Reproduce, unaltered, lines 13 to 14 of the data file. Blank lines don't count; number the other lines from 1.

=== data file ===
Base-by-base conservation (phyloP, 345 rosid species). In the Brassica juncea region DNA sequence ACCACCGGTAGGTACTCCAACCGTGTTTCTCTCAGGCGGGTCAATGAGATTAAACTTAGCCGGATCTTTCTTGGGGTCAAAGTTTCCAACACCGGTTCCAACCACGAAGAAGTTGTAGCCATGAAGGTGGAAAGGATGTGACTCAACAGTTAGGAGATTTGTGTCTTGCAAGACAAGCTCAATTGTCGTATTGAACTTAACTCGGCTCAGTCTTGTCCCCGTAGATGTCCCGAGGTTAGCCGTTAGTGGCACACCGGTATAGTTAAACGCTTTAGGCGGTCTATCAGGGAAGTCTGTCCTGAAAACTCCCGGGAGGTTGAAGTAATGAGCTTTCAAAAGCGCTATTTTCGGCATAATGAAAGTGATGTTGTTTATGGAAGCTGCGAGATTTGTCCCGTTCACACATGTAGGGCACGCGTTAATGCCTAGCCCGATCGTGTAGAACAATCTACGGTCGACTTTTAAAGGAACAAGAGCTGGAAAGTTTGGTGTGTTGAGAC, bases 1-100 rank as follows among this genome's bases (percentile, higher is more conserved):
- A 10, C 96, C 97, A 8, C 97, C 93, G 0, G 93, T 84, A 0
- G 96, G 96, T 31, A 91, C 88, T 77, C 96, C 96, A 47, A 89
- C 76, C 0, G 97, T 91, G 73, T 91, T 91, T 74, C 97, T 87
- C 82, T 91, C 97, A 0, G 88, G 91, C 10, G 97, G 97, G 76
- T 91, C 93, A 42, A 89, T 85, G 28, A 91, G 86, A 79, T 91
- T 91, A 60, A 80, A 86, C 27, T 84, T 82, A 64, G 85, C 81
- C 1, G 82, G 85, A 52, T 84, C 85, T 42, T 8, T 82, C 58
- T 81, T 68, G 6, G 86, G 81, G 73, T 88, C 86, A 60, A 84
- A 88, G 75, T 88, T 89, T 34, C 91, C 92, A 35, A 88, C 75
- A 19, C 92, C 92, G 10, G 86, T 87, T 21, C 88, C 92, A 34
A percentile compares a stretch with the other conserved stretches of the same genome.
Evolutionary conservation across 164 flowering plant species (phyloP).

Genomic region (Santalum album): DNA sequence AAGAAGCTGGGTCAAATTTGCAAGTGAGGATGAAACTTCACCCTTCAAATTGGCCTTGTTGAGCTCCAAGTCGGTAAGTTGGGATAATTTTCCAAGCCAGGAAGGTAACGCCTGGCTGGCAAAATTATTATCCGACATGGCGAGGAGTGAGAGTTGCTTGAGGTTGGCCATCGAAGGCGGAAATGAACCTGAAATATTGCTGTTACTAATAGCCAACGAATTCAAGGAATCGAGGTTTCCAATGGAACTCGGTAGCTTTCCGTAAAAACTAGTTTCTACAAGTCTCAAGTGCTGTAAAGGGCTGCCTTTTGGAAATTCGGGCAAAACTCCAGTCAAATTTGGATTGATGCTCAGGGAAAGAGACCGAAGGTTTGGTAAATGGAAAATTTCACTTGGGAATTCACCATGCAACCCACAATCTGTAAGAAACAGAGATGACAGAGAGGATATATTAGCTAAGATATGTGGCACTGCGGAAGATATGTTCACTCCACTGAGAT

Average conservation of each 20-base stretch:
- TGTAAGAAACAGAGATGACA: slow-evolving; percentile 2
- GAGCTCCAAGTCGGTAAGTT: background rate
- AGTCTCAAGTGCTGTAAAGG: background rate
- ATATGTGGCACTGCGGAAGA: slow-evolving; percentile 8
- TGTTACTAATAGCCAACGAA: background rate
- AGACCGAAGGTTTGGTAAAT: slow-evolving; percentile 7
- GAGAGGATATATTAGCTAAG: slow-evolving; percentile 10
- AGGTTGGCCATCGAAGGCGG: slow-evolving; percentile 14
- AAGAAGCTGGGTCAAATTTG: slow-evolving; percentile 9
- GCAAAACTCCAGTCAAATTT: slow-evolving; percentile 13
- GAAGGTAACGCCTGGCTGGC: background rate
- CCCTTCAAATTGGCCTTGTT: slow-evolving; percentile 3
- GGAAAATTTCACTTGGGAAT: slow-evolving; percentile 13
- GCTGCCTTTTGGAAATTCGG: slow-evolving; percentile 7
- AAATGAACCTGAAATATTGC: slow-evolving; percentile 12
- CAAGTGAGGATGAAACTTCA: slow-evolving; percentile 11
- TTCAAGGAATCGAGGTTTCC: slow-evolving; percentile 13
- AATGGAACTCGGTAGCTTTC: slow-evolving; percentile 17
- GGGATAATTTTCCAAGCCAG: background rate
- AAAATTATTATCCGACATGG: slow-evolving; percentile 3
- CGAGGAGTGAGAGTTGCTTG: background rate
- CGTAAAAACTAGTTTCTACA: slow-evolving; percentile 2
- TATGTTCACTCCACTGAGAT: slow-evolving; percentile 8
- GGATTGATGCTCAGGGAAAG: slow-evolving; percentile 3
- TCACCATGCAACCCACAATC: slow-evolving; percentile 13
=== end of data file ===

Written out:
Evolutionary conservation across 164 flowering plant species (phyloP).

Genomic region (Santalum album): DNA sequence AAGAAGCTGGGTCAAATTTGCAAGTGAGGATGAAACTTCACCCTTCAAATTGGCCTTGTTGAGCTCCAAGTCGGTAAGTTGGGATAATTTTCCAAGCCAGGAAGGTAACGCCTGGCTGGCAAAATTATTATCCGACATGGCGAGGAGTGAGAGTTGCTTGAGGTTGGCCATCGAAGGCGGAAATGAACCTGAAATATTGCTGTTACTAATAGCCAACGAATTCAAGGAATCGAGGTTTCCAATGGAACTCGGTAGCTTTCCGTAAAAACTAGTTTCTACAAGTCTCAAGTGCTGTAAAGGGCTGCCTTTTGGAAATTCGGGCAAAACTCCAGTCAAATTTGGATTGATGCTCAGGGAAAGAGACCGAAGGTTTGGTAAATGGAAAATTTCACTTGGGAATTCACCATGCAACCCACAATCTGTAAGAAACAGAGATGACAGAGAGGATATATTAGCTAAGATATGTGGCACTGCGGAAGATATGTTCACTCCACTGAGAT